Maya Angelou, hailed as one of the great voices of contemporary literature, will visit the KanawhaValley as the third speaker in the Festival of Ideas series, sponsored by The Charleston Gazette and West Virginia University.
The free public forum will be held at 7:30 p.m. Thursday, April 19, at Geary Auditorium, University of Charleston. Due to limited seating and high demand, tickets are required for this event. They will be available on a first-come, first-served basis from 4:30-7 p.m. Monday and Tuesday, April 9-10, at the Charleston Town Center Mall center court. There is a two-ticket limit per person. If you have any questions, call 558-3480.
As a poet, educator, historian, best-selling author, actress, playwright, civil rights activist, producer and director, Angelou travels the world spreading her soul-stirring wisdom.
She has authored 11 best-sellers, including the memoir , I Know Why the Caged Bird Sings, anda personal essay , Even the Stars Look Lonesome.
Her poem, Just Give Me A Cool Drink of Water Before I Diiie , was nominated for a Pulitzer Prize in 1972, and in 1993, she wrote On the Pulse of the Morning at the request of President Bill Clinton for his inauguration as 42nd president of the United States.
She even won a Grammy for Best Spoken Word Album, and an Emmy nomination for her supporting role in the 1977 production of Roots. Her screenplay , Georgia, Georgia, was the first original script to be produced by a black woman, and she also wrote and produced Sister, Sisters for 20th Century Fox TV.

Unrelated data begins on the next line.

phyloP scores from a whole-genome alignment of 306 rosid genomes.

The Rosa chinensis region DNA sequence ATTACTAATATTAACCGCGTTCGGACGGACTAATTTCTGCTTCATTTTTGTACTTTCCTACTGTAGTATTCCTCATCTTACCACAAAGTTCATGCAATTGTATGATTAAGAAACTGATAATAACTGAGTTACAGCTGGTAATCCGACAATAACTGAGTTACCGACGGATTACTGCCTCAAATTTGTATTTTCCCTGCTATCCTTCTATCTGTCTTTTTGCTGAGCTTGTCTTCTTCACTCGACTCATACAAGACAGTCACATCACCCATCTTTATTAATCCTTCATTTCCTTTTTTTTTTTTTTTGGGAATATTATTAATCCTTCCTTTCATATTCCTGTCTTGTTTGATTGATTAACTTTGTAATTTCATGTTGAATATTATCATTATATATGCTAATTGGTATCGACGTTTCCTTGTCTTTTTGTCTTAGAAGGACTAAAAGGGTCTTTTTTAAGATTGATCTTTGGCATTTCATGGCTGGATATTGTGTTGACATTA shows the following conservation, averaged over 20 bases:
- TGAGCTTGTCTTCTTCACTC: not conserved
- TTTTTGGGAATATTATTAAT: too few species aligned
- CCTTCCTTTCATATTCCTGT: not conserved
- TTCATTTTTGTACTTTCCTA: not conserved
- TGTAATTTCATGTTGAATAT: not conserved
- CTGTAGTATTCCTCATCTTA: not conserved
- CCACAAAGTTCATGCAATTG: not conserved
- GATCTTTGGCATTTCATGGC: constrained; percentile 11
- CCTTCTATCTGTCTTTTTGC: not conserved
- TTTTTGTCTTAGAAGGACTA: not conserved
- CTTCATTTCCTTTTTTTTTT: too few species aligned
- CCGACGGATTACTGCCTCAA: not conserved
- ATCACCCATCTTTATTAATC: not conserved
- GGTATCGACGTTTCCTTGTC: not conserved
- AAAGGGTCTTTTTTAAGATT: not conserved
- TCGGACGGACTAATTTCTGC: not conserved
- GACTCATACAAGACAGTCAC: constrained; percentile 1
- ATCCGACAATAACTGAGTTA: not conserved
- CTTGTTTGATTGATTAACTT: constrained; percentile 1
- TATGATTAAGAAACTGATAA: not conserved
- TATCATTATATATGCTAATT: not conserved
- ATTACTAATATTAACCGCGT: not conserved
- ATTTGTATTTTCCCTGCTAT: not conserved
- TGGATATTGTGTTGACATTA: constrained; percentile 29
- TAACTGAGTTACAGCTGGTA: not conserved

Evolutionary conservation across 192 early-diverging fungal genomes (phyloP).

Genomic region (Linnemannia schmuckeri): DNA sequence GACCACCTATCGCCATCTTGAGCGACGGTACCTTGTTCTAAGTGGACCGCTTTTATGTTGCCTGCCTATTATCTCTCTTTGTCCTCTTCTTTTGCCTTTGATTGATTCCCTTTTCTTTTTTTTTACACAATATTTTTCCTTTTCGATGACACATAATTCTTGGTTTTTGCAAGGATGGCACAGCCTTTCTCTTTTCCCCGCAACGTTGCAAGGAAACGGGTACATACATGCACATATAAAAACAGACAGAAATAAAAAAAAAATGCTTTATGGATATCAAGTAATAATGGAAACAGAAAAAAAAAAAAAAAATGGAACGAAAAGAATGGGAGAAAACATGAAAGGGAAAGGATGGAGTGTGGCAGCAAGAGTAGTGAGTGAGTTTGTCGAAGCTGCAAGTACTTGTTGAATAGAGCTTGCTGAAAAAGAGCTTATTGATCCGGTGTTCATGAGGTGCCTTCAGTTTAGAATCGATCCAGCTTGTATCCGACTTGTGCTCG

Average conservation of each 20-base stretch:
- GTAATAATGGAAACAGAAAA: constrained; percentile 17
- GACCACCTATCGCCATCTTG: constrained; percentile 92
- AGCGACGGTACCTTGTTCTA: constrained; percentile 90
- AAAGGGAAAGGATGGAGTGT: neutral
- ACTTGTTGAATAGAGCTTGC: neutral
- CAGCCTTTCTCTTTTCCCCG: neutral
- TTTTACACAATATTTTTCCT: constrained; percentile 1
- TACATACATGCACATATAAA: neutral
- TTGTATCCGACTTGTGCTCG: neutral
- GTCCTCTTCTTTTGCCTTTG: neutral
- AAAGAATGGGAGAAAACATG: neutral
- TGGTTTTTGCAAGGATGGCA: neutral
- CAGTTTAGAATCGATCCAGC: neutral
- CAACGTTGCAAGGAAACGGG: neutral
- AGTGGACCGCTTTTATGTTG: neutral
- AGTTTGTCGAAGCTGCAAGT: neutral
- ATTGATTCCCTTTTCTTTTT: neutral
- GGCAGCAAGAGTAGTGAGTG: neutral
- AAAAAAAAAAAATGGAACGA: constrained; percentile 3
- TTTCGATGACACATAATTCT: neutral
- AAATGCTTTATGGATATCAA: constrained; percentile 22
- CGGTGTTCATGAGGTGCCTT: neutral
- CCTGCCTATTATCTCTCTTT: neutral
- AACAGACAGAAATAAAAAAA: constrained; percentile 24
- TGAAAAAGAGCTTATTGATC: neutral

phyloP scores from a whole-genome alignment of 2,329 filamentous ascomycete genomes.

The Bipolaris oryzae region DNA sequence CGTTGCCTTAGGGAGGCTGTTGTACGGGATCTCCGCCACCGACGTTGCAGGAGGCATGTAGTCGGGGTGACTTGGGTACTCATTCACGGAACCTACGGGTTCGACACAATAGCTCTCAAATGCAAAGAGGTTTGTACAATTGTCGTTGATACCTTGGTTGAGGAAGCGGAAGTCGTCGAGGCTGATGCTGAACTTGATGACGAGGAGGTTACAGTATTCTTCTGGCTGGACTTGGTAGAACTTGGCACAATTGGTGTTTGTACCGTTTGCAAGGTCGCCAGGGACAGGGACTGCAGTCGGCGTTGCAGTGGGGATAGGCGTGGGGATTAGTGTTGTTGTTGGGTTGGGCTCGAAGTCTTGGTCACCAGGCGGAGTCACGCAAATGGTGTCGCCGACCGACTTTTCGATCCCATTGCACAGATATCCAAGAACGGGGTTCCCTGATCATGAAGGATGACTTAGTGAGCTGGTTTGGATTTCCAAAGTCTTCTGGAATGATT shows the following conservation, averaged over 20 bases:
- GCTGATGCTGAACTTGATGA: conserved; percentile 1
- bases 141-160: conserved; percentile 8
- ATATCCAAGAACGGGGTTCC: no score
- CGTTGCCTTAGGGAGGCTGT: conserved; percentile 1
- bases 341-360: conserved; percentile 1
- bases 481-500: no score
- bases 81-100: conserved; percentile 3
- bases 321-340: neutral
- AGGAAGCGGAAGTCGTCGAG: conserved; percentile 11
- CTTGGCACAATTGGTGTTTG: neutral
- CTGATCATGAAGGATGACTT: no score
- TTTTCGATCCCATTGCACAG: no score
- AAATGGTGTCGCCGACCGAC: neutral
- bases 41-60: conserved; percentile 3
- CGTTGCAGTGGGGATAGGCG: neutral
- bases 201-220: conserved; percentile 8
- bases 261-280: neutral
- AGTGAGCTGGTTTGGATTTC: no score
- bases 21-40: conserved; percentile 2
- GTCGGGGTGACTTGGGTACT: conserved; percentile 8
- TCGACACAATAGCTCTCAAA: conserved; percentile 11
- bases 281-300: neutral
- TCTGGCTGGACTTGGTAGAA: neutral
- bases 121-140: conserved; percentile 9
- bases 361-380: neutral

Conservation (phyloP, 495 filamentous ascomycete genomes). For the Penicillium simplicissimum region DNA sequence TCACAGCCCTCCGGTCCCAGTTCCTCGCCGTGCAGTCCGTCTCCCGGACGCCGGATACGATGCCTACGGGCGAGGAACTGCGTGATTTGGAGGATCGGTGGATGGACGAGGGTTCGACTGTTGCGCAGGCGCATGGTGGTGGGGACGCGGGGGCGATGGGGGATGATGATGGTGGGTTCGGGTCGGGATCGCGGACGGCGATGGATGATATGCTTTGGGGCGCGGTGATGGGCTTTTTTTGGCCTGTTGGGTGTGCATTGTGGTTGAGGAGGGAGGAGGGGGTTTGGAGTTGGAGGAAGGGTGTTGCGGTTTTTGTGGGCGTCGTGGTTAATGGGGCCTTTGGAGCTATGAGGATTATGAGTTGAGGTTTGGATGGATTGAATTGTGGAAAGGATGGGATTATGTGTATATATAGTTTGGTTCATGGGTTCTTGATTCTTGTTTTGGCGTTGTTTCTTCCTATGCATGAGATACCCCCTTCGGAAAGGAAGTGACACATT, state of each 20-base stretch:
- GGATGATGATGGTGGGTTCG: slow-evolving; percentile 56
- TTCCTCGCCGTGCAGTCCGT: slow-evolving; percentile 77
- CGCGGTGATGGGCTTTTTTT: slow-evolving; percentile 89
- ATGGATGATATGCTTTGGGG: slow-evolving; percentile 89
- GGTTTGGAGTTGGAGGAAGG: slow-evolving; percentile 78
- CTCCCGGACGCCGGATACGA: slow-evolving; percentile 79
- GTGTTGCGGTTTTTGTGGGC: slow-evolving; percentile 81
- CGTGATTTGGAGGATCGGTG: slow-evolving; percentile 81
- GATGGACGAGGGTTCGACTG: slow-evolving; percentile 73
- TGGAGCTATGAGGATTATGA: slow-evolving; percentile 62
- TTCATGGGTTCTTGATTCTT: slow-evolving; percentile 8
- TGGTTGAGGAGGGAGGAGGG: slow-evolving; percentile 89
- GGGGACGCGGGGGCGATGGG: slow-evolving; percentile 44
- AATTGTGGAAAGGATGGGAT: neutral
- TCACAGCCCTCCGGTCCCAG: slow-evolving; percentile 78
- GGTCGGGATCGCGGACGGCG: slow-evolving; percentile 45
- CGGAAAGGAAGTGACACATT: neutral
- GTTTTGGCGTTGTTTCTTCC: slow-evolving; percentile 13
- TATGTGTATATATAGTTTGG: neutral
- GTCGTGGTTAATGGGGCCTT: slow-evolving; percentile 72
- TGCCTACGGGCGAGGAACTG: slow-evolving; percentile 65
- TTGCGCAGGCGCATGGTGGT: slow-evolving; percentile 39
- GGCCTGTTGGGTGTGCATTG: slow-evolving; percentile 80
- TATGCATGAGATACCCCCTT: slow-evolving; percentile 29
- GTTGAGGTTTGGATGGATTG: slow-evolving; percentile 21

She holds a lifetime position as the first Reynolds Professor of American Studies at WakeForestUniversity, and is fluent in six languages.
Poetry, she claims, saved her life. She was struck mute as a child due to a traumatic incident, and began reading black poets like Langston Hughes and Paul Lawrence Dunbar as well as Shakespeare and Edgar Allen Poe.
The Gazette-WVU series is in its second season.
Political satirist Mark Russell entertained a packed house at the Civic Center Little Theater on Feb 19. Four Pulitzer Prize winners, including David Halberstam, spoke of their unique experiences covering war, human tragedy, medical fraud and human rights struggles during a March 22 panel discussion at Embassy Suites.
Still on tap is a talk by presidential historian Doris Kearns Goodwin at 7:30 p.m. May 7 at the Charleston Civic Center Little Theater.